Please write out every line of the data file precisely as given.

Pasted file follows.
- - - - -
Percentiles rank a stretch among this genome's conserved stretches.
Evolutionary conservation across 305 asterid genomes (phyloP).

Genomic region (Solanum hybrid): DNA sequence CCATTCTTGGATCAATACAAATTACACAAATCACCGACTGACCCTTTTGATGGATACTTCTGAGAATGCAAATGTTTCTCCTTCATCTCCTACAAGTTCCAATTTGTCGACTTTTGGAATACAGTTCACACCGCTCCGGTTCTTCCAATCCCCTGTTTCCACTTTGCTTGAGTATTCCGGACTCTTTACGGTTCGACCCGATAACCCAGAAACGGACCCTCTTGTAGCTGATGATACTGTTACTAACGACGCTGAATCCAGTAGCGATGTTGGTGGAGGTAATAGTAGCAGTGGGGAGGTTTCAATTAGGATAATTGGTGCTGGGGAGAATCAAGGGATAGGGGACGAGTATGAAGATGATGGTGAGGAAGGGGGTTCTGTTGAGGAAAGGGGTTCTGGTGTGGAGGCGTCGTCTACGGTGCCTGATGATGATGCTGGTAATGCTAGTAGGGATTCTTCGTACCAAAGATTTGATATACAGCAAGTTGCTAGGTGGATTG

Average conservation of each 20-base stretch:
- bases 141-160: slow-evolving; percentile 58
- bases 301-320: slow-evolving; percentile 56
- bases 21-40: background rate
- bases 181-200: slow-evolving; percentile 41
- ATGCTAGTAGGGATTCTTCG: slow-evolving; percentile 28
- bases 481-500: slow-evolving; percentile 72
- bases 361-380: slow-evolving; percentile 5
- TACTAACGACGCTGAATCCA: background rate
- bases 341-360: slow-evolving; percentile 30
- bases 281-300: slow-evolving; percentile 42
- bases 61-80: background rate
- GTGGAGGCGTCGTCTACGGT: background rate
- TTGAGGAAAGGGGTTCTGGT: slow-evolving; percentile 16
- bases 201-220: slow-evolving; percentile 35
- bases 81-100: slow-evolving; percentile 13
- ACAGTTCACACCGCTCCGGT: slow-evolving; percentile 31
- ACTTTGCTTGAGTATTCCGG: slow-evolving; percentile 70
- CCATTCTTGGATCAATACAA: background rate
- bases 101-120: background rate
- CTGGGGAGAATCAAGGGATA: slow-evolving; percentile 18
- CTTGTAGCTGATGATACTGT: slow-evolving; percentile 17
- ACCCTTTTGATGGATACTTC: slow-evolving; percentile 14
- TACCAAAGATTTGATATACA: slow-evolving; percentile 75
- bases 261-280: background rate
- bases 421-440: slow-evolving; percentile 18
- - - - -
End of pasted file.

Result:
Percentiles rank a stretch among this genome's conserved stretches.
Evolutionary conservation across 305 asterid genomes (phyloP).

Genomic region (Solanum hybrid): DNA sequence CCATTCTTGGATCAATACAAATTACACAAATCACCGACTGACCCTTTTGATGGATACTTCTGAGAATGCAAATGTTTCTCCTTCATCTCCTACAAGTTCCAATTTGTCGACTTTTGGAATACAGTTCACACCGCTCCGGTTCTTCCAATCCCCTGTTTCCACTTTGCTTGAGTATTCCGGACTCTTTACGGTTCGACCCGATAACCCAGAAACGGACCCTCTTGTAGCTGATGATACTGTTACTAACGACGCTGAATCCAGTAGCGATGTTGGTGGAGGTAATAGTAGCAGTGGGGAGGTTTCAATTAGGATAATTGGTGCTGGGGAGAATCAAGGGATAGGGGACGAGTATGAAGATGATGGTGAGGAAGGGGGTTCTGTTGAGGAAAGGGGTTCTGGTGTGGAGGCGTCGTCTACGGTGCCTGATGATGATGCTGGTAATGCTAGTAGGGATTCTTCGTACCAAAGATTTGATATACAGCAAGTTGCTAGGTGGATTG

Average conservation of each 20-base stretch:
- bases 141-160: slow-evolving; percentile 58
- bases 301-320: slow-evolving; percentile 56
- bases 21-40: background rate
- bases 181-200: slow-evolving; percentile 41
- ATGCTAGTAGGGATTCTTCG: slow-evolving; percentile 28
- bases 481-500: slow-evolving; percentile 72
- bases 361-380: slow-evolving; percentile 5
- TACTAACGACGCTGAATCCA: background rate
- bases 341-360: slow-evolving; percentile 30
- bases 281-300: slow-evolving; percentile 42
- bases 61-80: background rate
- GTGGAGGCGTCGTCTACGGT: background rate
- TTGAGGAAAGGGGTTCTGGT: slow-evolving; percentile 16
- bases 201-220: slow-evolving; percentile 35
- bases 81-100: slow-evolving; percentile 13
- ACAGTTCACACCGCTCCGGT: slow-evolving; percentile 31
- ACTTTGCTTGAGTATTCCGG: slow-evolving; percentile 70
- CCATTCTTGGATCAATACAA: background rate
- bases 101-120: background rate
- CTGGGGAGAATCAAGGGATA: slow-evolving; percentile 18
- CTTGTAGCTGATGATACTGT: slow-evolving; percentile 17
- ACCCTTTTGATGGATACTTC: slow-evolving; percentile 14
- TACCAAAGATTTGATATACA: slow-evolving; percentile 75
- bases 261-280: background rate
- bases 421-440: slow-evolving; percentile 18